Interest rates
Speaking of interest rates, they are now at the lowest point of my 40-plus year career. Coronavirus has put downward pressure on interest rates to keep the economy stimulated. This makes it a great time to buy an investment property and lock in the mortgage rate on your real estate purchase. The lower the mortgage rate for financing, the higher the overall rate of return on your investment.

Debt reduction
There are certain real estate investment concepts for which the coronavirus has no effect. The first is debt reduction. In most cases, real estate is purchased using a 30-year amortizing loan. Regardless of the economic environment, when a payment is made on the mortgage every month, a certain amount goes toward principal reduction. If one of your goals is to own property free and clear, you can create a payment schedule on a 30-year loan that will it pay off in any timeframe you prefer. In most cases for investment property, rent will cover the mortgage payment. With each month that goes by, your tenant is helping you pay off your loan and build equity.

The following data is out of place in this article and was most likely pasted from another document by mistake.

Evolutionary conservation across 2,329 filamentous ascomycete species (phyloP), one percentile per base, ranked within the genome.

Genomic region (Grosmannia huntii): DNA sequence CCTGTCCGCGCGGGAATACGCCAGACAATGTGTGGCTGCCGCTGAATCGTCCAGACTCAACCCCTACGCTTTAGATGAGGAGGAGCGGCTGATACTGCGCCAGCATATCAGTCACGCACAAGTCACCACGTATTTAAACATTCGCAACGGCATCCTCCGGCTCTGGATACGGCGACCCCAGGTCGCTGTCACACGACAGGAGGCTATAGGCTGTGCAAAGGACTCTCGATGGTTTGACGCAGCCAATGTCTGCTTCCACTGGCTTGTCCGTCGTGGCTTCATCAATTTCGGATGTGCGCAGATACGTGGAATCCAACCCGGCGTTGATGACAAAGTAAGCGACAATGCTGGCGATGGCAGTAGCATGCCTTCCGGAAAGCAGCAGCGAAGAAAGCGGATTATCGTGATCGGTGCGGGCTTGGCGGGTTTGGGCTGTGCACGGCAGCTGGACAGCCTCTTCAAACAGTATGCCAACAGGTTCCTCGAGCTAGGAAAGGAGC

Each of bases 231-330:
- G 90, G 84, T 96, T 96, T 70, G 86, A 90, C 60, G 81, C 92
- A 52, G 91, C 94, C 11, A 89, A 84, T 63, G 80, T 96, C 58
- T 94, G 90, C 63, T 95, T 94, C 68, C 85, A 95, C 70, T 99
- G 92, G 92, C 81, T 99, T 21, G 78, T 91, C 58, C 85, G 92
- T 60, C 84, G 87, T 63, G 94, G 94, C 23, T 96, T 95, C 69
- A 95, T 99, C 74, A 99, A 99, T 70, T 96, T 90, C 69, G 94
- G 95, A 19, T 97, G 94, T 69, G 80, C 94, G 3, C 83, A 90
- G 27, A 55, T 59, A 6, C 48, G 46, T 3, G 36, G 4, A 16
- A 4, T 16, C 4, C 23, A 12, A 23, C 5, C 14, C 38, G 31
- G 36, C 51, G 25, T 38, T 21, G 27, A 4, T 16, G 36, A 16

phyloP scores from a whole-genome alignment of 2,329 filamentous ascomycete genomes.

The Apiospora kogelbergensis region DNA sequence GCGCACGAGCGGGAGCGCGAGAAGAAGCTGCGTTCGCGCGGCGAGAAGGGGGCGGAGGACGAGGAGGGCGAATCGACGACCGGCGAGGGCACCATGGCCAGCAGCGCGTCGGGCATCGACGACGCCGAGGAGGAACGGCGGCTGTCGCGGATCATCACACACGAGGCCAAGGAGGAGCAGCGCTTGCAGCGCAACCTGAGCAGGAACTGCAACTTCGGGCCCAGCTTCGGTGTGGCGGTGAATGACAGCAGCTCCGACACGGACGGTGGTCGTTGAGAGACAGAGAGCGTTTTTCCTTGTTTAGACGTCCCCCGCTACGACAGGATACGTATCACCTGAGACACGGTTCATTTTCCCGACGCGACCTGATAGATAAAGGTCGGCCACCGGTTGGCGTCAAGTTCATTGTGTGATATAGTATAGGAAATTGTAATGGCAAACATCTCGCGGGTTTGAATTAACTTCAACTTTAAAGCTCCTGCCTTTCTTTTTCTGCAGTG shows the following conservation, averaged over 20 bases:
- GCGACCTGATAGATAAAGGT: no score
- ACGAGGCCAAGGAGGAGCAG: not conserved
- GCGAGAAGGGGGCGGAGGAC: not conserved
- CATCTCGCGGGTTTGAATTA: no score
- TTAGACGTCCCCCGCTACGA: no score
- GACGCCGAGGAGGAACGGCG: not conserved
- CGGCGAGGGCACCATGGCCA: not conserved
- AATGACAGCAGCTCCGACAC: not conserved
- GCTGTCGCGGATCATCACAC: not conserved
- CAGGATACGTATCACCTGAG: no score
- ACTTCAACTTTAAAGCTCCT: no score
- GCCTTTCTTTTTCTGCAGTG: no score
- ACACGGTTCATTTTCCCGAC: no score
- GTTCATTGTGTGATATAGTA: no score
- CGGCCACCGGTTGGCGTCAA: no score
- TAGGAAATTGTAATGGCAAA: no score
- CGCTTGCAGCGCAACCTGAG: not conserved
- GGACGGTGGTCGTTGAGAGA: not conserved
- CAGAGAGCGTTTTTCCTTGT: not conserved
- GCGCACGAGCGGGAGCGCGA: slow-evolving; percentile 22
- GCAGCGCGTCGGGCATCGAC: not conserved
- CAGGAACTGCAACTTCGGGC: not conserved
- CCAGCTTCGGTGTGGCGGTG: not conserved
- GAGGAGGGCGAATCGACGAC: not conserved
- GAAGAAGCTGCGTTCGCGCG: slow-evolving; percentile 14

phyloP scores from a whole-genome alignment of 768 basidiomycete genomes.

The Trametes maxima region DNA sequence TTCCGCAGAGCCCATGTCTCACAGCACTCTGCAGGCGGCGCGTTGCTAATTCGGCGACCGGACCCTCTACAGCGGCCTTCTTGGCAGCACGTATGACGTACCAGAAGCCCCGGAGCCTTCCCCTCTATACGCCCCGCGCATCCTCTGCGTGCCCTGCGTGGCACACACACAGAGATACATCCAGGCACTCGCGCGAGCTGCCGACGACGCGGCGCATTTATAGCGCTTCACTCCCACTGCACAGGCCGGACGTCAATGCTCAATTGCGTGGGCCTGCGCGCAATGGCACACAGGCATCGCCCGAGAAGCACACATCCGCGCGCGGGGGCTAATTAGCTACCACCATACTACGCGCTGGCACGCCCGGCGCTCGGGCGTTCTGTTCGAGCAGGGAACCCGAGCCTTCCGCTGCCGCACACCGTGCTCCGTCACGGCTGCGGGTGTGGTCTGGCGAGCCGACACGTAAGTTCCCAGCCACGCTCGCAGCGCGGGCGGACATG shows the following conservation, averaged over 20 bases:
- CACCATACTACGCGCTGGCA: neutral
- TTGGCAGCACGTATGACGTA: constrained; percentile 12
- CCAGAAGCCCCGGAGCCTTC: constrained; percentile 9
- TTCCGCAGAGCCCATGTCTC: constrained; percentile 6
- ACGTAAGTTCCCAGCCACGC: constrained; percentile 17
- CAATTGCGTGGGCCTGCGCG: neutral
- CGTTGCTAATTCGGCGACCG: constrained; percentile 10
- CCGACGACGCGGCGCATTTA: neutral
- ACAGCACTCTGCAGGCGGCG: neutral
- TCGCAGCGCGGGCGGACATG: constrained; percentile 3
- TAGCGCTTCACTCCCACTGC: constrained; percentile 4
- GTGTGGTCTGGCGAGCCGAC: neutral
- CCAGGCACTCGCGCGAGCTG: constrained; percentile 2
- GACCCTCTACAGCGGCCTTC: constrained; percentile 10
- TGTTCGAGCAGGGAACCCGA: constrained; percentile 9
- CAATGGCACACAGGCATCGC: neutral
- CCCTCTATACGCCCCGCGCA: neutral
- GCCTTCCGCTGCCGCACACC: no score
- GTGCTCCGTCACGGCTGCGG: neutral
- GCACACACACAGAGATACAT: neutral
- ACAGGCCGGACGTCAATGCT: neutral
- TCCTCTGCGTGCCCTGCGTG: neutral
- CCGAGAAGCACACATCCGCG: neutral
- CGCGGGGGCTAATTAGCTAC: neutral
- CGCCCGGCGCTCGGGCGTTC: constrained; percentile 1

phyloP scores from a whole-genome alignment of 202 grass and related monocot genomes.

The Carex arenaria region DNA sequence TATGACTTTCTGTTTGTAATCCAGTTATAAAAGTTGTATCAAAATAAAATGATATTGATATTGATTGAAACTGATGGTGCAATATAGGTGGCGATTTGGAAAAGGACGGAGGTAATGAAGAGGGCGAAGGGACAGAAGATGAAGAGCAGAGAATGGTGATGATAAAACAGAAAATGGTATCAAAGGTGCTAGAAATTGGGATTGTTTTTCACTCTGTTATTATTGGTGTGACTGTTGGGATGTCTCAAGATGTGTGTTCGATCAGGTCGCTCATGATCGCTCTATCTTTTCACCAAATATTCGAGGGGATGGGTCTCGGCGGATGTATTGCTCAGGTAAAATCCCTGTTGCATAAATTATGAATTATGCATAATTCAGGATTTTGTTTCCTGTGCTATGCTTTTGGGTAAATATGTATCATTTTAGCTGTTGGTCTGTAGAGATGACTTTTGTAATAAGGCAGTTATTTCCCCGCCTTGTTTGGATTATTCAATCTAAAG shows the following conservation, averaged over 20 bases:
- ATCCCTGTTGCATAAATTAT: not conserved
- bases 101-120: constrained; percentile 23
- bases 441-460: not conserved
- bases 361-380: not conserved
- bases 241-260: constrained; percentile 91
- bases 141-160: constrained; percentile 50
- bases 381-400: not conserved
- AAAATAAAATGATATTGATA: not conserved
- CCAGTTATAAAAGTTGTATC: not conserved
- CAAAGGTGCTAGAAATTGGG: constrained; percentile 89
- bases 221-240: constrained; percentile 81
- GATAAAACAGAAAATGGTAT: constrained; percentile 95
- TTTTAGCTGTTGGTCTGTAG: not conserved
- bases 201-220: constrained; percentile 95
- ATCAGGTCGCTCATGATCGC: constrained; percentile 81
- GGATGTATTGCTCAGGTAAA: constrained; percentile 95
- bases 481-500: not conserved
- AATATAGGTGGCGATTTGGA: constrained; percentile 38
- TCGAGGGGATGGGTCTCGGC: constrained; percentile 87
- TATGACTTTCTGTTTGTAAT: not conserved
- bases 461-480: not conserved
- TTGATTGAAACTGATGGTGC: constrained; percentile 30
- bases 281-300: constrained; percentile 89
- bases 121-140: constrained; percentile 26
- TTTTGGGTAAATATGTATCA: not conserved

Coronavirus has not stopped the ability of an investor to get a loan secured by real estate purchased. The concept of leverage is what is known as using “other people’s money” or OPM. When you invest in real estate it makes the most sense to get a loan for a good portion of the purchase price.

Let’s take a look at an example. (No, there aren’t any $100,000 condos in our market, but it makes the example below easy to understand.)